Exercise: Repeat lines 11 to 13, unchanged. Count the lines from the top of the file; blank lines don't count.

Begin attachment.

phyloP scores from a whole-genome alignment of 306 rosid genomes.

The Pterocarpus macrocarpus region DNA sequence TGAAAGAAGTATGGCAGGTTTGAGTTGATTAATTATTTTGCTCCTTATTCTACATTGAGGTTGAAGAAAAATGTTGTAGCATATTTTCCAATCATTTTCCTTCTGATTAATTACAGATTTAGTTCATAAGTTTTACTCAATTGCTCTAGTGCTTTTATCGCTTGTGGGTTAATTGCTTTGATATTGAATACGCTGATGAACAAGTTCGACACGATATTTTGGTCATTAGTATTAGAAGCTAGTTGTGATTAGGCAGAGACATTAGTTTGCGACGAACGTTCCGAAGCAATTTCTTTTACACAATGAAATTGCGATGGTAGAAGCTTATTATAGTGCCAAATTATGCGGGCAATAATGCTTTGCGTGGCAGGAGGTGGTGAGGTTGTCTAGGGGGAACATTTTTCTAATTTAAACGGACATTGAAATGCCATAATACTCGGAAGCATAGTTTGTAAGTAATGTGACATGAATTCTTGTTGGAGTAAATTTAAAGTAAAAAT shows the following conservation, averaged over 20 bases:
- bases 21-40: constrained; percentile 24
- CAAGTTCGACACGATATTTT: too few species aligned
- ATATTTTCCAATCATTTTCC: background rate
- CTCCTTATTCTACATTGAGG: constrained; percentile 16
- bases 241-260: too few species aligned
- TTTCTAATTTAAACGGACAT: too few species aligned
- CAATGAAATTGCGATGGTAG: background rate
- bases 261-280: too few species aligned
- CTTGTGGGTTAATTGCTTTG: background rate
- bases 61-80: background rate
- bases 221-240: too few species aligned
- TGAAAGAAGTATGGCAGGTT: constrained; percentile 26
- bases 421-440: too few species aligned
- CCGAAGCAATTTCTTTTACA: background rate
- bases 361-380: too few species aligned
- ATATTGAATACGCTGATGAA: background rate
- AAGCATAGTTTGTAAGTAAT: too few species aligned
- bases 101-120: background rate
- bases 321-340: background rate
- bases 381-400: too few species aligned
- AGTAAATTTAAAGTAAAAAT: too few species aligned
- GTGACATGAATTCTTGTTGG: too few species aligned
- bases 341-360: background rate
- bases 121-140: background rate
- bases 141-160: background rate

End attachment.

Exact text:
- CTTGTGGGTTAATTGCTTTG: background rate
- bases 61-80: background rate
- bases 221-240: too few species aligned